This monumental reference work, complete in ten volumes, is the authorized and unabridged translation of the famous Theologisches Wörterbuch zum Neuen Testament—considered by many scholars to be the best New Testament Dictionary ever compiled. Mediating between ordinary lexicography and the specific task of exposition, TDNT (published by Eerdmans) treats more than 2,300 theologically significant New Testament words, including the more important prepositions and numbers as well as many proper names from the Old Testament. Presenting the words in the order of the Greek alphabet, TDNT typically discusses the following for each word: its secular Greek background, its role in the Old Testament, its use in extrabiblical Jewish literature, and its varied uses in the New Testament. Substantial bibliographies and footnotes supplement the articles.
One of the most widely-used and well-respected theological dictionaries ever created, TDNT is indispensable for studies in the Greek New Testament and theology. Words were selected for inclusion in this dictionary based on their theological significance. The historical development and theological nuances of each word are exhaustively explored. The authors trace usage in classical Greek literature, the Old Testament (LXX) and extrabiblical texts, and New Testament passages.
As you can see, TDNT is a massive reference work. The abridged 1,356-page version of TDNT is also available.
For Old Testament study, check out the Theological Dictionary of the Old Testament | TDOT (16 vols.) or save when you get them both in the Theological Dictionary of the Old Testament and New Testament Bundle | TDOT/TDNT (26 vols.).
“κοινωνός means ‘fellow,’ ‘participant.’ It implies fellowship or sharing with someone or in something.” (Volume 3, Page 797)
“The specific nature of ἀγαπᾶν becomes apparent at this point. Ἔρως is a general love of the world seeking satisfaction wherever it can. Ἀγαπᾶν is a love which makes distinctions, choosing and keeping to its object. Ἔρως is determined by a more or less indefinite impulsion towards its object. Ἀγαπᾶν is a free and decisive act determined by its subject. Ἐρᾶν in its highest sense is used of the upward impulsion of man, of his love for the divine.81 Ἀγαπᾶν relates for the most part to the love of God, to the love of the higher lifting up the lower, elevating the lower above others.82 Eros seeks in others the fulfilment of its own life’s hunger. Ἀγαπᾶν must often be translated ‘to show love’; it is a giving, active love on the other’s behalf.” (Volume 1, Page 37)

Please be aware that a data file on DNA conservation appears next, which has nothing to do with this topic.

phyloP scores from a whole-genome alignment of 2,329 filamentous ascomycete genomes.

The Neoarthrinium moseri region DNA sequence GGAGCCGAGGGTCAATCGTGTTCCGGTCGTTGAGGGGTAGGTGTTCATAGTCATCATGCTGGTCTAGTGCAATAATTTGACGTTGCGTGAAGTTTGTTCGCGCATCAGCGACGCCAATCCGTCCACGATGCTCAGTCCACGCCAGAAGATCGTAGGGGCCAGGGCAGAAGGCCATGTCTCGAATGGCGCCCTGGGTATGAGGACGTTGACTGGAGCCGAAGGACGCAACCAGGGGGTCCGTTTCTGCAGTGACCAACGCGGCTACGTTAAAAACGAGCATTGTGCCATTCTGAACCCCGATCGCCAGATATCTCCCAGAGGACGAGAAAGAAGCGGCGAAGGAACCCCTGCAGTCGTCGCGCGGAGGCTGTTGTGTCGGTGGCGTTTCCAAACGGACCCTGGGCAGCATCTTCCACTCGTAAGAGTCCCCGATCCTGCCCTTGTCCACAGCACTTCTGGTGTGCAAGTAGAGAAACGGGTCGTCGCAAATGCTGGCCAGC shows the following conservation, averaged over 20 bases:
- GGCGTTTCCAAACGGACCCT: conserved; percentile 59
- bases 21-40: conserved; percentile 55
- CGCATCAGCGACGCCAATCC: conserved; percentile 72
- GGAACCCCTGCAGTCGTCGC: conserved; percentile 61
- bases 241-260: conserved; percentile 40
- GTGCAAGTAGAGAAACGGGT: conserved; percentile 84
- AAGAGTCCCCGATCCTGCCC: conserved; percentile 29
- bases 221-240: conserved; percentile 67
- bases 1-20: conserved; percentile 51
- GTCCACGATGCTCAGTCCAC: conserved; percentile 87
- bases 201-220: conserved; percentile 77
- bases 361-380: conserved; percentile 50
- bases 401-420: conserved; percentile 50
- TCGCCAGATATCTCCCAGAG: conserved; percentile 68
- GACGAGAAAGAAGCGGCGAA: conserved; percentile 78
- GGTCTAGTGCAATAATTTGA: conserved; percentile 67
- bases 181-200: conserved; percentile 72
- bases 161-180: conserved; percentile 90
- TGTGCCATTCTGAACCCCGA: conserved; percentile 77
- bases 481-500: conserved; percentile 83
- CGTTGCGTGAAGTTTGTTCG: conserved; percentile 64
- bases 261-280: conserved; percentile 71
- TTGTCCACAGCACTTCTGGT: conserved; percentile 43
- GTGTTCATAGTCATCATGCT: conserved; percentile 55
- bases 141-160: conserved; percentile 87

“a. It means ‘to make small or little,’ ‘to humiliate,’ ‘to weaken,’” (Volume 8, Page 4)
“Yet ἀκολουθεῖν also implies participation in the fate of Jesus.” (Volume 1, Page 214)
“she is to display the lowly and submissive disposition which befits a slave.” (Volume 8, Page 2)
Gerhard Kittel (1888-1948) was former professor of New Testament both at Greifswald and Tübingen. He undertook the editorial direction of Theologisches Wörterbuch zum Neuen Testament, or Theological Dictionary of the New Testament, in 1928.
Gerhard Friedrich has been Professor of New Testament at the University of Erlangen since 1954.
Geoffrey W. Bromiley (1915-2009) was professor emeritus of Church History and Historical Theology at Fuller Theological Seminary in Pasadena, California. He was best known as the translator of numerous theological books, including Theological Dictionary of the New Testament.